Red Hat Bugzilla – Bug 493777
rpm --import gets the key id wrong
Last modified: 2010-02-23 07:24:14 EST
Description of problem:
rpm --import determines an erroneous key id for a given GPG key, resulting in an inability to find that key at a future time.
This is a regression in behavior over RHEL 5.2.
Version-Release number of selected component (if applicable):
100% of the time.
Steps to Reproduce:
1. Import the key given in "Additional Info" using "rpm --import" (which comes from http://packages.vmware.com/tools/VMWARE-PACKAGING-GPG-KEY.pub).
rpm creates a new package header, "gpg-pubkey-a6406560-4803fe57".
(You can verify that the key id portion is incorrect by examining the key with gpg.)
rpm creates the package header "gpg-pubkey-66fd4949-4803fe57".
(This is what it does in previous versions of Red Hat).
The only code change I can find in rpm itself would be *nss.patch. Otherwise, it could be a change to a library rather than rpm itself...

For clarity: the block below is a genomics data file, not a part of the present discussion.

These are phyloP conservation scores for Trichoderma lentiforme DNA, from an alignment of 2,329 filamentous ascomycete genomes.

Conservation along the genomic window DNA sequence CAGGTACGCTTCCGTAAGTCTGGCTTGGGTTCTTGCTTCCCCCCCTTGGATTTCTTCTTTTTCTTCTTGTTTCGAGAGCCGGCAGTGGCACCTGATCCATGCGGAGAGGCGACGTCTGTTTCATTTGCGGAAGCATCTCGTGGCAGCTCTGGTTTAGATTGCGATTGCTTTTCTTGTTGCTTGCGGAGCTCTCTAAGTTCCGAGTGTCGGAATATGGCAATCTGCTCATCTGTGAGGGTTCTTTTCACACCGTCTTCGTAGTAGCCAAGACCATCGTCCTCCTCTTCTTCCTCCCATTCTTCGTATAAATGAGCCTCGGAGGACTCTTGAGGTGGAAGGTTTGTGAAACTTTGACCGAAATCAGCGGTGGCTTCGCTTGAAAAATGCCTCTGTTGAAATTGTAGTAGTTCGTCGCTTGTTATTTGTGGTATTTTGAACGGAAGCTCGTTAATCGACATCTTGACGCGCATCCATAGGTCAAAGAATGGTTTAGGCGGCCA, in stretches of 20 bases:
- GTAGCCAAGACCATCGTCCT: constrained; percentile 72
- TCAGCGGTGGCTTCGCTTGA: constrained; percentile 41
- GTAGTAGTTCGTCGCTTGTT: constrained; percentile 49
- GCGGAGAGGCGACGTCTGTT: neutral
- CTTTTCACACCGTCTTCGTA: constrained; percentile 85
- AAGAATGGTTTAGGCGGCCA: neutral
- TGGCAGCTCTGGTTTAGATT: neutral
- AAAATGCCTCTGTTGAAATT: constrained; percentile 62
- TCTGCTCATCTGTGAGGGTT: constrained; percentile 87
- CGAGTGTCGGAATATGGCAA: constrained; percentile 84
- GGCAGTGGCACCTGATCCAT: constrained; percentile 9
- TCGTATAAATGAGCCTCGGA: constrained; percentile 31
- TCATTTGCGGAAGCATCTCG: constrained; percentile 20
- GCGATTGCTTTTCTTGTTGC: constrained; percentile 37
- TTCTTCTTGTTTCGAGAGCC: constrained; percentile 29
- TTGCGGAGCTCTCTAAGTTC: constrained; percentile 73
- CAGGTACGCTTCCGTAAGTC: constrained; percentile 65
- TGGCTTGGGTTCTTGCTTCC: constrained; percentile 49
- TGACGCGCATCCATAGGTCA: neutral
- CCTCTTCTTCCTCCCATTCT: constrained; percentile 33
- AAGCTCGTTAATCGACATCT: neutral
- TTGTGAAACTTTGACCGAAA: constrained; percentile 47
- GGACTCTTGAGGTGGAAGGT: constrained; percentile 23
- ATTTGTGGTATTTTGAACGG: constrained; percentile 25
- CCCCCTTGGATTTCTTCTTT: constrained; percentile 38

Here's the key
-----BEGIN PGP PUBLIC KEY BLOCK-----
Version: GnuPG v1.4.7 (GNU/Linux)
-----END PGP PUBLIC KEY BLOCK-----
I've confirmed that this behavior does not occur in 4.4.2-48 on RHEL 5.3.
Easily verified, this is indeed a regression. Thanks for reporting.
Any hints for workarounds? Right now we (VMware) are recommending people disable signature checks... we've already issued a knowledge base article for that, but obviously it'd be better to fix the package registry so the proper key id may be found. Is there a (user-friendly) means to "rename" the "package", without going into what amounts (especially to an end-user) to risky, deep voodoo (such as directly editing a file, in a fashion that has the potential to royally screw up their system if they're not careful)? Thanks.
An advisory has been issued which should help the problem
described in this bug report. This report is therefore being
closed with a resolution of ERRATA. For more information
on therefore solution and/or where to find the updated files,
please follow the link below. You may reopen this bug report
if the solution does not work for you.